BACKGROUND The coronavirus disease 2019 (COVID-19) pandemic dramatically altered the delivery of surgical care .
METHODS Members of the Southeastern Surgical Congress were surveyed regarding system adjustments, personal impact, and productivity losses . Subgroups were analyzed for disproportionate impact across practice models (academic/employed/private), practice communities (urban, suburban, rural), and practice case-mix categories (broad general surgery, narrow general surgery, specialty practice, hospital-based practice).
RESULTS 135 respondents reported that 98.5% of surgeons and 97% of hospitals canceled elective cases . Practices and hospitals reduced staffing dramatically . Telemedicine was utilized by most respondents . Hospitals variably implemented system changes, developed tests, and set up diagnostic centers . Most surgeons anticipated resumption of practice and hospital activity by July 1 , 2020 . More than one-quarter reported worsened financial status and personal well-being . Interestingly, family/personal relationships were improved in more than one-third . Most surgeons anticipate reduced year-end case volumes, clinical productivity, and salary . In subgroup analyses, academic surgeons were more likely than employed and private-practice surgeons to use telemedicine and to work in hospitals with in-house COVID-19 testing . Private-practice surgeons expected decreased financial status, case volumes, relative value units (RVUs), and salary . More rural surgeons anticipate reduced salary than urban and suburban surgeons . Surgeons in narrow general surgery practice reported more furlough of employees than specialty surgeons, hospital-based surgeons, and broad-based general surgeons . Narrow-practice surgeons and specialists were more likely to report RVU reductions and improved family/personal relationships .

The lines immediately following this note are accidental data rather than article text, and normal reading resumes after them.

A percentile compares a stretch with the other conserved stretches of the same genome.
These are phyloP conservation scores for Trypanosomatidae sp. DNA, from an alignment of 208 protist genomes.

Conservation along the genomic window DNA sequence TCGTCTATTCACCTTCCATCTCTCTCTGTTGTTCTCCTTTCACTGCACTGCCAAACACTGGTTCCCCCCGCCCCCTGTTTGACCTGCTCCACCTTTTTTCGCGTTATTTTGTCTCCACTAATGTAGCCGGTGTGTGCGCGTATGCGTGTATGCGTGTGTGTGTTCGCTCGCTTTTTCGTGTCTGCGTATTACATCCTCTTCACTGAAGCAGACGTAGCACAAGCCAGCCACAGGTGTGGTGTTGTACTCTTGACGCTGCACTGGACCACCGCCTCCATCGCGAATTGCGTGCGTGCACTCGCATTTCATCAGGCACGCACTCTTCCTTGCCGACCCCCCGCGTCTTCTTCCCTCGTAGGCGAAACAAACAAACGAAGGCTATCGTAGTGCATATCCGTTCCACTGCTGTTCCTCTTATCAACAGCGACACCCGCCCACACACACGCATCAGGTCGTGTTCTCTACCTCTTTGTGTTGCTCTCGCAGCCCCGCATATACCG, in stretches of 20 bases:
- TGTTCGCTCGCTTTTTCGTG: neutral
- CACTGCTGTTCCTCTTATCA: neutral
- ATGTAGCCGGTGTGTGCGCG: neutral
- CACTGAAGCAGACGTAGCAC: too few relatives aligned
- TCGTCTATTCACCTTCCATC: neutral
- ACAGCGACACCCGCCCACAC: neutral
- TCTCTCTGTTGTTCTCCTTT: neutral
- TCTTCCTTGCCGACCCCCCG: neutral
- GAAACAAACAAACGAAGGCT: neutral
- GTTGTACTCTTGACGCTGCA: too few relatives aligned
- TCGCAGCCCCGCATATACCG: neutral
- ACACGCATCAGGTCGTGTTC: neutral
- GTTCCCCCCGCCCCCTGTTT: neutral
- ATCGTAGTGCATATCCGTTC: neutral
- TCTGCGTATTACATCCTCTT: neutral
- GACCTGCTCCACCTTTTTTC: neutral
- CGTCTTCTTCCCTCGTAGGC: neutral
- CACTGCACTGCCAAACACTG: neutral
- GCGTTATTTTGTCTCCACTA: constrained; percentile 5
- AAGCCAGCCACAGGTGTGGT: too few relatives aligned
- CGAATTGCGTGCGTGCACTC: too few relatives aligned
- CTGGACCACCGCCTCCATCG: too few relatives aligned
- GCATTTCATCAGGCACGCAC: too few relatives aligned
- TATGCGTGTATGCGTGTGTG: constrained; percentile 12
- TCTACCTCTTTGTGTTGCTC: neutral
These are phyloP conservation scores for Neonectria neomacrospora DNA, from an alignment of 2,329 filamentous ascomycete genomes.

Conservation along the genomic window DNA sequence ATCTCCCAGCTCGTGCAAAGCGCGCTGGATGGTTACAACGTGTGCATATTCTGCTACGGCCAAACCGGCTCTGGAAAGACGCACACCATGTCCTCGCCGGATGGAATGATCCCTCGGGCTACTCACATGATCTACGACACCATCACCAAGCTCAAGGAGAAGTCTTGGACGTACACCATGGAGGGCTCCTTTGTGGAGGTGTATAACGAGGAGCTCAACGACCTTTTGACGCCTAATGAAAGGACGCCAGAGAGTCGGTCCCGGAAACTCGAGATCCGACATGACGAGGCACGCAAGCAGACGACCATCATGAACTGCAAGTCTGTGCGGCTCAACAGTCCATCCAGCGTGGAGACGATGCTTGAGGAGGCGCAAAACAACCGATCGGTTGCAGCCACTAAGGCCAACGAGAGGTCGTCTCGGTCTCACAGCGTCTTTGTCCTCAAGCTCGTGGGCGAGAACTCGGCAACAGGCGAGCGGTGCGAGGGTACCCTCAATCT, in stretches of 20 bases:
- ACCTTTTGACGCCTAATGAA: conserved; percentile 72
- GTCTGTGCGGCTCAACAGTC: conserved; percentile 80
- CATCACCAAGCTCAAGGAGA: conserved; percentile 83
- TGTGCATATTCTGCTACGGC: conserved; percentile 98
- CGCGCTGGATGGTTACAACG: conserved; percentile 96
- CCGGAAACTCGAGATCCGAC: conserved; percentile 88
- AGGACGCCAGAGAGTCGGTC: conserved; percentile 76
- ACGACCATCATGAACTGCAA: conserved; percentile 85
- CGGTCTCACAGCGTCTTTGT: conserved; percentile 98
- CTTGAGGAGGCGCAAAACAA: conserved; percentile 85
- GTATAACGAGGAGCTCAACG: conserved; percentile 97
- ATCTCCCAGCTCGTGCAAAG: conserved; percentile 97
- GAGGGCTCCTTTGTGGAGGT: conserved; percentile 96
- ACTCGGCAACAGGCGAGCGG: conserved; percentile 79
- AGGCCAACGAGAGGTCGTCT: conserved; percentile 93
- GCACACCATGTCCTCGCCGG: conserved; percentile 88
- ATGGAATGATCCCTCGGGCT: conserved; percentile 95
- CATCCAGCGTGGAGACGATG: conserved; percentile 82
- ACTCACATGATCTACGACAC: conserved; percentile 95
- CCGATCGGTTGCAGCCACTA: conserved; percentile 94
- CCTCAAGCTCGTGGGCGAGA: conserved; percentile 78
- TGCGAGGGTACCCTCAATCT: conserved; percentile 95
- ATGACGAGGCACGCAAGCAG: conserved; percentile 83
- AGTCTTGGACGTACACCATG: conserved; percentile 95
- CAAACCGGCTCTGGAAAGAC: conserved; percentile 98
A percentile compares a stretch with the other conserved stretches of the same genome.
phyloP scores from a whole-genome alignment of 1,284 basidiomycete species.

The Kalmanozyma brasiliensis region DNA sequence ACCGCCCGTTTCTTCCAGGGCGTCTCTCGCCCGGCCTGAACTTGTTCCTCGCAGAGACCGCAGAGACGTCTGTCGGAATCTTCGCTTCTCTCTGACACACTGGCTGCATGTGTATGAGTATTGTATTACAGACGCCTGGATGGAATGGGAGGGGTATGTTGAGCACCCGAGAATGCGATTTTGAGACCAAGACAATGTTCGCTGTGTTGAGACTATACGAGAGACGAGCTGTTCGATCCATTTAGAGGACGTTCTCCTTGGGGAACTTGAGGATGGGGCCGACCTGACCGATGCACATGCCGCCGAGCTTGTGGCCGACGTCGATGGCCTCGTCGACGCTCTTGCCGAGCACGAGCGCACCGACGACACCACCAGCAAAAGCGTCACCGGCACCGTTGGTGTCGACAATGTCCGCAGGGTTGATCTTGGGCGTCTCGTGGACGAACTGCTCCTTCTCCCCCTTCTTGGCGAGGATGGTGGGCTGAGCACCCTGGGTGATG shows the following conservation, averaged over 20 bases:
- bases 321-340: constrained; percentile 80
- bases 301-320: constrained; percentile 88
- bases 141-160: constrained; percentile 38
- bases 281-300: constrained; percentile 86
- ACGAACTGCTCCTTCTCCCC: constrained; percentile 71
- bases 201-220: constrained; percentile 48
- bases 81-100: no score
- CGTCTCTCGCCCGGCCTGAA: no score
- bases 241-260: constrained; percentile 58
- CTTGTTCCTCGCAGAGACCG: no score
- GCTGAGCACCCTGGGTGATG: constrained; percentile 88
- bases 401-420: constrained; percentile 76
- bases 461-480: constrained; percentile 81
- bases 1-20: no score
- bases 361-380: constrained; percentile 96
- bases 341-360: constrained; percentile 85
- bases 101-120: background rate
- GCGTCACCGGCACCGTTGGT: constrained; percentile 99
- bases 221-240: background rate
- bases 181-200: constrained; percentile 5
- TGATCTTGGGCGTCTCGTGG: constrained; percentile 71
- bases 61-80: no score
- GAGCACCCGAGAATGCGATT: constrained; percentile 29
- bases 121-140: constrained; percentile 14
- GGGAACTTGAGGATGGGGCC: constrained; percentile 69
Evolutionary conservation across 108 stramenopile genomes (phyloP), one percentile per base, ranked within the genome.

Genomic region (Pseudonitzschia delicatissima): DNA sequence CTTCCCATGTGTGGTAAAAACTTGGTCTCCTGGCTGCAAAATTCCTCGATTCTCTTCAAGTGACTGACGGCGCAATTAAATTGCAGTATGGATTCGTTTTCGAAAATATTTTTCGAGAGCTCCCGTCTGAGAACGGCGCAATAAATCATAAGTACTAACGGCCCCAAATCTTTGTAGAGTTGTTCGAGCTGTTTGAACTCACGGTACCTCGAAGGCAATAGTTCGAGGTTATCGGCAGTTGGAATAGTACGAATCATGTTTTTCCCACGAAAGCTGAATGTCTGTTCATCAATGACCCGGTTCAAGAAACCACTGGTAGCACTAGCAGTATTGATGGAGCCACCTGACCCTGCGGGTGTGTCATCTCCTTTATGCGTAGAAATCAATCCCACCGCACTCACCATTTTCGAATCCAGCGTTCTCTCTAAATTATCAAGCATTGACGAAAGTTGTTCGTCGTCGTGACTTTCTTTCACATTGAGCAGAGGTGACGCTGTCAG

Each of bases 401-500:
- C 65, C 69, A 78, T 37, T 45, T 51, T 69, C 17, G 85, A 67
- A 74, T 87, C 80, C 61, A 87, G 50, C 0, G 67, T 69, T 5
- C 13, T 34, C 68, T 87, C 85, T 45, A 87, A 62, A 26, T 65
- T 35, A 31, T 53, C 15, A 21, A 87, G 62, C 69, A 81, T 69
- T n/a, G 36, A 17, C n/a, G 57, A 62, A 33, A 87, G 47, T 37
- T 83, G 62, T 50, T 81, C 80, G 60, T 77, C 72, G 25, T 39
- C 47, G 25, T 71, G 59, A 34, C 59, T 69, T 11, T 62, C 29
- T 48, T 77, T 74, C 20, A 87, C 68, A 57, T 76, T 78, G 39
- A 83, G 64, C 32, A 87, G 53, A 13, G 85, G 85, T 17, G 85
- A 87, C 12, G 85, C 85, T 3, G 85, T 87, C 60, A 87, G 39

DISCUSSION The COVID-19 slowdown affected surgeons throughout the southeastern United States . Variations between different practice models, communities, and case-mix categories may help inform surgeons in the future.